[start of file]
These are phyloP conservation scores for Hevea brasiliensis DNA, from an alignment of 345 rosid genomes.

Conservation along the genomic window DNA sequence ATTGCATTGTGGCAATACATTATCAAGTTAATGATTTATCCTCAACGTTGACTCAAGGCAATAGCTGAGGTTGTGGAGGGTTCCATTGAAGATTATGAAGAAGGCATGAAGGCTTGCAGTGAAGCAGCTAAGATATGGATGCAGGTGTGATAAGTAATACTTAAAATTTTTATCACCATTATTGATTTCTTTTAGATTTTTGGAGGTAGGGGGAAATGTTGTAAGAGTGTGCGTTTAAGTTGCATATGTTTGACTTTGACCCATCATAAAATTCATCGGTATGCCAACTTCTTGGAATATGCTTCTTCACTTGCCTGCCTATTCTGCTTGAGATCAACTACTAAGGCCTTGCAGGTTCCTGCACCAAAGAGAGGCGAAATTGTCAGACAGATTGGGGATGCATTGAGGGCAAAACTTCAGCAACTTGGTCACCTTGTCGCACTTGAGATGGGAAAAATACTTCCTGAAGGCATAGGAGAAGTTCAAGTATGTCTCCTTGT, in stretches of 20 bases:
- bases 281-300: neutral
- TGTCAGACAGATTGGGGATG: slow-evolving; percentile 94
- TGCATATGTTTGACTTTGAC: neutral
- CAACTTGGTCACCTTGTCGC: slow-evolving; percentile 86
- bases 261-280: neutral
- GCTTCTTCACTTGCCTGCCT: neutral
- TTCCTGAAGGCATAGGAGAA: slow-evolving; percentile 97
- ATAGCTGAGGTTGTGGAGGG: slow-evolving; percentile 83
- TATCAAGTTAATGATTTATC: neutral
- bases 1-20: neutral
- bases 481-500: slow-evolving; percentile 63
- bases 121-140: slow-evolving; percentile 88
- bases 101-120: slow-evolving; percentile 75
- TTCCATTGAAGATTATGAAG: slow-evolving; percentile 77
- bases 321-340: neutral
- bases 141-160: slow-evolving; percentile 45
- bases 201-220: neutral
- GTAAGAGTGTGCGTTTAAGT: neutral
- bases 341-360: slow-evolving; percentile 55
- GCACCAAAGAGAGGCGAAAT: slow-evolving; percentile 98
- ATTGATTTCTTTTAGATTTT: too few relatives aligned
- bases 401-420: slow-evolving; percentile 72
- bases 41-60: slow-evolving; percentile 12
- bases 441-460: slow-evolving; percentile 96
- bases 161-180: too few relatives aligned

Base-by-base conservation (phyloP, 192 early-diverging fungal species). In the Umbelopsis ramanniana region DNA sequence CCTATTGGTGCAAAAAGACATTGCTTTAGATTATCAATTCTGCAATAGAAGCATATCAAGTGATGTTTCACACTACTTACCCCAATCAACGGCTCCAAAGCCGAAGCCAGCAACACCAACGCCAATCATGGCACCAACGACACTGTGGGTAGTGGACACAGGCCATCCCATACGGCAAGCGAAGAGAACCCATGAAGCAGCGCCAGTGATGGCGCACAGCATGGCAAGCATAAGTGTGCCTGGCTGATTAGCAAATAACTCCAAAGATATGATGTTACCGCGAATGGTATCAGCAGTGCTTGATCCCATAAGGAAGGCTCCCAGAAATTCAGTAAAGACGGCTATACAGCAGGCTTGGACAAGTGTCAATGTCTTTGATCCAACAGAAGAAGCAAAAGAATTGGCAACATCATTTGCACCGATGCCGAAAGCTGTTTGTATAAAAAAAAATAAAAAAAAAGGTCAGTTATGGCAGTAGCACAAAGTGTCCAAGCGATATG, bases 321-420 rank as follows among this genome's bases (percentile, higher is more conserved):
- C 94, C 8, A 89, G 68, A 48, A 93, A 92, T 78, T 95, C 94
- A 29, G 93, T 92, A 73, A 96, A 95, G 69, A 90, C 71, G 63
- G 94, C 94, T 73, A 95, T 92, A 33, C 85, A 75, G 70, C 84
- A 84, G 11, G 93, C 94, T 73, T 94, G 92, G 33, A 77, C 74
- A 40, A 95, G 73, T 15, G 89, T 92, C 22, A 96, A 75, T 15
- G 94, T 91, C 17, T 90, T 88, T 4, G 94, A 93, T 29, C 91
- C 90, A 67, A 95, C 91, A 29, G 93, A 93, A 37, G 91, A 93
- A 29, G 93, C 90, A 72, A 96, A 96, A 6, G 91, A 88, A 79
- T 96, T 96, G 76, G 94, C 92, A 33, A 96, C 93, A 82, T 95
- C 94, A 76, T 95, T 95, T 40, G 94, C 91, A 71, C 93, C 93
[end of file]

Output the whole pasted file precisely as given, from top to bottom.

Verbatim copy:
These are phyloP conservation scores for Hevea brasiliensis DNA, from an alignment of 345 rosid genomes.

Conservation along the genomic window DNA sequence ATTGCATTGTGGCAATACATTATCAAGTTAATGATTTATCCTCAACGTTGACTCAAGGCAATAGCTGAGGTTGTGGAGGGTTCCATTGAAGATTATGAAGAAGGCATGAAGGCTTGCAGTGAAGCAGCTAAGATATGGATGCAGGTGTGATAAGTAATACTTAAAATTTTTATCACCATTATTGATTTCTTTTAGATTTTTGGAGGTAGGGGGAAATGTTGTAAGAGTGTGCGTTTAAGTTGCATATGTTTGACTTTGACCCATCATAAAATTCATCGGTATGCCAACTTCTTGGAATATGCTTCTTCACTTGCCTGCCTATTCTGCTTGAGATCAACTACTAAGGCCTTGCAGGTTCCTGCACCAAAGAGAGGCGAAATTGTCAGACAGATTGGGGATGCATTGAGGGCAAAACTTCAGCAACTTGGTCACCTTGTCGCACTTGAGATGGGAAAAATACTTCCTGAAGGCATAGGAGAAGTTCAAGTATGTCTCCTTGT, in stretches of 20 bases:
- bases 281-300: neutral
- TGTCAGACAGATTGGGGATG: slow-evolving; percentile 94
- TGCATATGTTTGACTTTGAC: neutral
- CAACTTGGTCACCTTGTCGC: slow-evolving; percentile 86
- bases 261-280: neutral
- GCTTCTTCACTTGCCTGCCT: neutral
- TTCCTGAAGGCATAGGAGAA: slow-evolving; percentile 97
- ATAGCTGAGGTTGTGGAGGG: slow-evolving; percentile 83
- TATCAAGTTAATGATTTATC: neutral
- bases 1-20: neutral
- bases 481-500: slow-evolving; percentile 63
- bases 121-140: slow-evolving; percentile 88
- bases 101-120: slow-evolving; percentile 75
- TTCCATTGAAGATTATGAAG: slow-evolving; percentile 77
- bases 321-340: neutral
- bases 141-160: slow-evolving; percentile 45
- bases 201-220: neutral
- GTAAGAGTGTGCGTTTAAGT: neutral
- bases 341-360: slow-evolving; percentile 55
- GCACCAAAGAGAGGCGAAAT: slow-evolving; percentile 98
- ATTGATTTCTTTTAGATTTT: too few relatives aligned
- bases 401-420: slow-evolving; percentile 72
- bases 41-60: slow-evolving; percentile 12
- bases 441-460: slow-evolving; percentile 96
- bases 161-180: too few relatives aligned

Base-by-base conservation (phyloP, 192 early-diverging fungal species). In the Umbelopsis ramanniana region DNA sequence CCTATTGGTGCAAAAAGACATTGCTTTAGATTATCAATTCTGCAATAGAAGCATATCAAGTGATGTTTCACACTACTTACCCCAATCAACGGCTCCAAAGCCGAAGCCAGCAACACCAACGCCAATCATGGCACCAACGACACTGTGGGTAGTGGACACAGGCCATCCCATACGGCAAGCGAAGAGAACCCATGAAGCAGCGCCAGTGATGGCGCACAGCATGGCAAGCATAAGTGTGCCTGGCTGATTAGCAAATAACTCCAAAGATATGATGTTACCGCGAATGGTATCAGCAGTGCTTGATCCCATAAGGAAGGCTCCCAGAAATTCAGTAAAGACGGCTATACAGCAGGCTTGGACAAGTGTCAATGTCTTTGATCCAACAGAAGAAGCAAAAGAATTGGCAACATCATTTGCACCGATGCCGAAAGCTGTTTGTATAAAAAAAAATAAAAAAAAAGGTCAGTTATGGCAGTAGCACAAAGTGTCCAAGCGATATG, bases 321-420 rank as follows among this genome's bases (percentile, higher is more conserved):
- C 94, C 8, A 89, G 68, A 48, A 93, A 92, T 78, T 95, C 94
- A 29, G 93, T 92, A 73, A 96, A 95, G 69, A 90, C 71, G 63
- G 94, C 94, T 73, A 95, T 92, A 33, C 85, A 75, G 70, C 84
- A 84, G 11, G 93, C 94, T 73, T 94, G 92, G 33, A 77, C 74
- A 40, A 95, G 73, T 15, G 89, T 92, C 22, A 96, A 75, T 15
- G 94, T 91, C 17, T 90, T 88, T 4, G 94, A 93, T 29, C 91
- C 90, A 67, A 95, C 91, A 29, G 93, A 93, A 37, G 91, A 93
- A 29, G 93, C 90, A 72, A 96, A 96, A 6, G 91, A 88, A 79
- T 96, T 96, G 76, G 94, C 92, A 33, A 96, C 93, A 82, T 95
- C 94, A 76, T 95, T 95, T 40, G 94, C 91, A 71, C 93, C 93